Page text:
Now that we’ve figured out how data dictionaries can be helpful, let’s take it one step further and talk about process maps. Mapping a process means visually describing the flow and order of any given work process. With a data dictionary, you document all the individual elements of our org, while with a process map, we can illustrate how those individual elements work together to accomplish something. This is important because if admins and users understand how a process works, they can find ways to streamline and automate it. What’s more, you can audit that process on a regular basis to ensure that it is still relevant and useful. Any processes that occur more than once in your organization should be mapped, even if all or a part of the process happens outside of Salesforce. There are many process mapping tools available; however you can also simply use a pen and paper to get the job done. If you aren’t sure where to start, check out this helpful process mapping webinar for Salesforce admins.
4. Implement Change Logs
You’re probably starting to see a theme here–WRITE EVERYTHING DOWN! Change logs are no different. A change log is a way to keep track of any changes made in your org. The log should also include the reason for the change, who requested it, and when it happened. With a change log, there’s no confusion about why that custom object exists or who wanted that custom field. Instead, you have a clear audit trail that tells the history of your org. A change log is also a kind of feedback loop—you may implement a way for users to submit requests for changes, then track the progress and implementation of that request.
5. Organize Information in Knowledge and Chatter
Clearly documentation is important and can be useful in a variety of ways. But how do you ensure that your documented data dictionaries, process maps, and change logs are accessible to the people that need to see them? Salesforce Knowledge and Chatter are excellent tools for sharing out your documentation and making it searchable. For example, if you are already using Knowledge for supporting your external constituents, consider creating a category for operational articles, visible only to internal users. You can also create a Chatter group that gathers all of your org documentation in one spot and allows users to quickly search and ask questions when they come across something unfamiliar or new. Both Knowledge and Chatter integrate Topics in their search functionality, making it easy for users to find what they’re looking for, without having to slog through information that is irrelevant.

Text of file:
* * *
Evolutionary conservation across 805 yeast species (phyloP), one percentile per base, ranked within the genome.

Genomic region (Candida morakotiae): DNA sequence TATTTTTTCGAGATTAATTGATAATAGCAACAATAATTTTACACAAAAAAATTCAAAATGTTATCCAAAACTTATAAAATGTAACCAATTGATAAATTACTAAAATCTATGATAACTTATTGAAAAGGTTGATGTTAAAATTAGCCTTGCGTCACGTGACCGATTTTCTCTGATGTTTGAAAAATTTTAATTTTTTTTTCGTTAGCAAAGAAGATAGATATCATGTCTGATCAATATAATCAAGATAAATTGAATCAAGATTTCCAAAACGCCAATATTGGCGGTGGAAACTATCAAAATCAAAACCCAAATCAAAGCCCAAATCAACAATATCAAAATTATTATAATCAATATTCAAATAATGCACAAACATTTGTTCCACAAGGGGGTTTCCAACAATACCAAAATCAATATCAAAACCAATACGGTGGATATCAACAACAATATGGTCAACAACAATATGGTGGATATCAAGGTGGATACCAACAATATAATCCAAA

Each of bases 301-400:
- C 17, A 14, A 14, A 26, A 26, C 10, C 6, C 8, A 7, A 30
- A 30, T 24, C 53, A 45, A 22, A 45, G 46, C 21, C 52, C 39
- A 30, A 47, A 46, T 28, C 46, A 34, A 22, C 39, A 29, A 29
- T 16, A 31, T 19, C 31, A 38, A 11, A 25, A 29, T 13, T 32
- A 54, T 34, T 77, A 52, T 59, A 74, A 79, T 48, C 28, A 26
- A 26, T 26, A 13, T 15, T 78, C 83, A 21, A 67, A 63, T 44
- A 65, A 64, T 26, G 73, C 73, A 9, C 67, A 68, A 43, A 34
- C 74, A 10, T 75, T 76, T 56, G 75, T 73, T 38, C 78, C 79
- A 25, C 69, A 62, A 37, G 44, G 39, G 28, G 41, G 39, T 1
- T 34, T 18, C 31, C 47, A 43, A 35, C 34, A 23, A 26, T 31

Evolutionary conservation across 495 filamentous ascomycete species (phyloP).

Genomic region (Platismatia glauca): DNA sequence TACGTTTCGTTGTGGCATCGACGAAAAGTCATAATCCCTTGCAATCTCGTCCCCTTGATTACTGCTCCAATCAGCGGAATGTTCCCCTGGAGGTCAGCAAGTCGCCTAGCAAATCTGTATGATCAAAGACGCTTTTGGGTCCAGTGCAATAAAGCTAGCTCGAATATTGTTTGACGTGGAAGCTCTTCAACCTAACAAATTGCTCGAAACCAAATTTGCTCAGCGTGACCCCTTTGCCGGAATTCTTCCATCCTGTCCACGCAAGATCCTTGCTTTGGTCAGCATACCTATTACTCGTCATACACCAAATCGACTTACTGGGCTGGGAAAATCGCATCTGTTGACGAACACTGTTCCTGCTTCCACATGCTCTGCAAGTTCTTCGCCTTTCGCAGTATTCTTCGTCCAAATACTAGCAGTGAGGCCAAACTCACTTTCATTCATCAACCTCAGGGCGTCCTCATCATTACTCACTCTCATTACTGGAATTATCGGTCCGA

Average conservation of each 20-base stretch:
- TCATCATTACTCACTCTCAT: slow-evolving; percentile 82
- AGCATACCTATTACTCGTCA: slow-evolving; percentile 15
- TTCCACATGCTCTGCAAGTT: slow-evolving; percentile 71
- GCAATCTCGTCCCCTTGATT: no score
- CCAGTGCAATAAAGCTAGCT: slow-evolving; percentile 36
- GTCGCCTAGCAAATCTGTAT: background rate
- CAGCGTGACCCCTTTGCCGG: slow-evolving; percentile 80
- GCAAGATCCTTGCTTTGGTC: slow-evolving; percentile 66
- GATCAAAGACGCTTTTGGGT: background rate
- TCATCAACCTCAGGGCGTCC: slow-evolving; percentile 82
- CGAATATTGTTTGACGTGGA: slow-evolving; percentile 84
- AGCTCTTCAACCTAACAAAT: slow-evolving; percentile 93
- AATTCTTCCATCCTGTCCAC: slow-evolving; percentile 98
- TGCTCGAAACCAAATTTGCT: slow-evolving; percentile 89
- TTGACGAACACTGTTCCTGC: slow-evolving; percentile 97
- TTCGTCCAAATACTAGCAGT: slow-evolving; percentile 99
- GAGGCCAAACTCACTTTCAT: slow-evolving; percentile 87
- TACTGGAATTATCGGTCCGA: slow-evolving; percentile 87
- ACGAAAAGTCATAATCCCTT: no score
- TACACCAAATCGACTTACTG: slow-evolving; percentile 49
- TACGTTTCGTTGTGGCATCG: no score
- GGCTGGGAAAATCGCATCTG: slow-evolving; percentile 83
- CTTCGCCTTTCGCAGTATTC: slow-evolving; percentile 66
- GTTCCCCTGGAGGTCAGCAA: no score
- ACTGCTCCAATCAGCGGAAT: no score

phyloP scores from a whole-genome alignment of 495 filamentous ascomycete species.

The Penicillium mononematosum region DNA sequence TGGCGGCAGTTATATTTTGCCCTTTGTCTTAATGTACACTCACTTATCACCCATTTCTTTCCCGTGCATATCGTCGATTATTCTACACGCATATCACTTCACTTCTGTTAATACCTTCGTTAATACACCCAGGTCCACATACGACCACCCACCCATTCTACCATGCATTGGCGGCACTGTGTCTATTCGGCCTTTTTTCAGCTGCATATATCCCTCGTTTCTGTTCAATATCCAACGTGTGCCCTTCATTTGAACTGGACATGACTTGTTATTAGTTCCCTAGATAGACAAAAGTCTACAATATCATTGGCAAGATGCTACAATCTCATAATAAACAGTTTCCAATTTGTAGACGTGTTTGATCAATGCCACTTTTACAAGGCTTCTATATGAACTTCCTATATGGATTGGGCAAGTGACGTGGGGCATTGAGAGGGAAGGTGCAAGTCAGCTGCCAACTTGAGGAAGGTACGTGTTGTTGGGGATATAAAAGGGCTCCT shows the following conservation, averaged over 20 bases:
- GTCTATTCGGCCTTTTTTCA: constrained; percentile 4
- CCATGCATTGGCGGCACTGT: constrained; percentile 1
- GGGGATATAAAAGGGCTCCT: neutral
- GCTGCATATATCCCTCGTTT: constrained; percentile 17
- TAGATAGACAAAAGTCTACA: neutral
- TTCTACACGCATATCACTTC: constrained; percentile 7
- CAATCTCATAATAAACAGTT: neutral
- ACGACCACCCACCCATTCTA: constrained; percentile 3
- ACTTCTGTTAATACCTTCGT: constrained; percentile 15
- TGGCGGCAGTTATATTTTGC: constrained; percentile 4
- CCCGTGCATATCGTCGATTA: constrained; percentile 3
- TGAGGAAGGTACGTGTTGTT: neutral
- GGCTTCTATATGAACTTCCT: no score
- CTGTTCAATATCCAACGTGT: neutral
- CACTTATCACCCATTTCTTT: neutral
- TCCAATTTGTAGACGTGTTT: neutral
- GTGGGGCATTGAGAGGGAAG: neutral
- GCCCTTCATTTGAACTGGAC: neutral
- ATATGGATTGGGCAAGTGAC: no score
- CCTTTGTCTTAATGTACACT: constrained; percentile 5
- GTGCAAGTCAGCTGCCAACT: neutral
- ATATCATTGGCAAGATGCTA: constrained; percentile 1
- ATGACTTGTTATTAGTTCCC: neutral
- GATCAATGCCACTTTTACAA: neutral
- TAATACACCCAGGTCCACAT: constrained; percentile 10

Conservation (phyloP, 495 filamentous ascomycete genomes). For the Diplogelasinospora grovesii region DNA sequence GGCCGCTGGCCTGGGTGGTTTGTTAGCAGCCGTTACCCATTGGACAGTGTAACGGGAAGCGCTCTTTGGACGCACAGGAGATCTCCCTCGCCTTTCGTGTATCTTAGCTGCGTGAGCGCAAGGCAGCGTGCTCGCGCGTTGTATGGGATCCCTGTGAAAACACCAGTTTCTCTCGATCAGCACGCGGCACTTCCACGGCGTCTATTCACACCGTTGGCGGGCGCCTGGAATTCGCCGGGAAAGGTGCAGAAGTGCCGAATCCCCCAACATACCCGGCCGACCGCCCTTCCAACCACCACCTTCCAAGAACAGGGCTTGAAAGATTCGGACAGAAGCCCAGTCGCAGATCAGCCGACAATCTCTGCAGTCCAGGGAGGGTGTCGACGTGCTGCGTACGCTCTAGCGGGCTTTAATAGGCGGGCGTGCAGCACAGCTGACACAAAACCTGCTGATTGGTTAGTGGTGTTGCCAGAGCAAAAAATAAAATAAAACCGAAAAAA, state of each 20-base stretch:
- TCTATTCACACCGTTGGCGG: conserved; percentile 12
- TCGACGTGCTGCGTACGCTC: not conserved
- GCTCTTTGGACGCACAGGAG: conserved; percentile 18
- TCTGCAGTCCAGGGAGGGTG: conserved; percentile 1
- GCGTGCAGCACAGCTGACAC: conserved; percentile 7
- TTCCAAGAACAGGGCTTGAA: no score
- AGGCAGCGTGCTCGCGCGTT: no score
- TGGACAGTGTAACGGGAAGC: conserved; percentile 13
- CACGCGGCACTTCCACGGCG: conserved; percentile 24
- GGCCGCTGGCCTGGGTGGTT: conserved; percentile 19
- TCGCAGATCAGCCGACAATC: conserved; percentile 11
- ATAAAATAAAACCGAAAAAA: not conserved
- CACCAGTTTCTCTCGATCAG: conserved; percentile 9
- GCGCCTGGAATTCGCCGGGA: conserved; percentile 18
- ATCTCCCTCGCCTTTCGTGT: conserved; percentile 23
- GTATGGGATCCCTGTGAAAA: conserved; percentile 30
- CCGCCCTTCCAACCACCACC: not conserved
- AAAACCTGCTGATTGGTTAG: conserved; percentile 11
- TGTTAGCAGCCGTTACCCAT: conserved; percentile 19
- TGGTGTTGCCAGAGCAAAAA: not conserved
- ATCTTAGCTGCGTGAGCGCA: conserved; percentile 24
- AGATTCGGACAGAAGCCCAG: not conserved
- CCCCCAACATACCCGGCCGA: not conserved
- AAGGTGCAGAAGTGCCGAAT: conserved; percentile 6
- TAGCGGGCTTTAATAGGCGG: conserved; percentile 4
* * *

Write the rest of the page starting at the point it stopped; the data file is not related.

Documentation doesn’t always get the credit it deserves. A well-documented org will always be more successful because everything is visible. If there’s a gap, you can spot it right away, if there’s a duplicative process, you can snip it right out before it wastes too much time or effort. Documentation also means knowing what you need and when you need it so that you never purchase products or services that are unnecessary or that you aren’t ready to use. But the best thing about documentation is that it enables every user to do their job efficiently, fully leveraging their Salesforce org.
As you begin or continue the work of documenting your org, take the opportunity to do a quick health check with our Healthy Org Workbook!
About the Author
Natalie Vaynberg is a Success Content Specialist, focused on building resources for nonprofit and education customers, including webinars, workbooks, and blogs. She has been with Salesforce.org for three and a half years and prior to that worked in the higher education space. Having been a Salesforce user, Natalie is passionate about helping our customers succeed.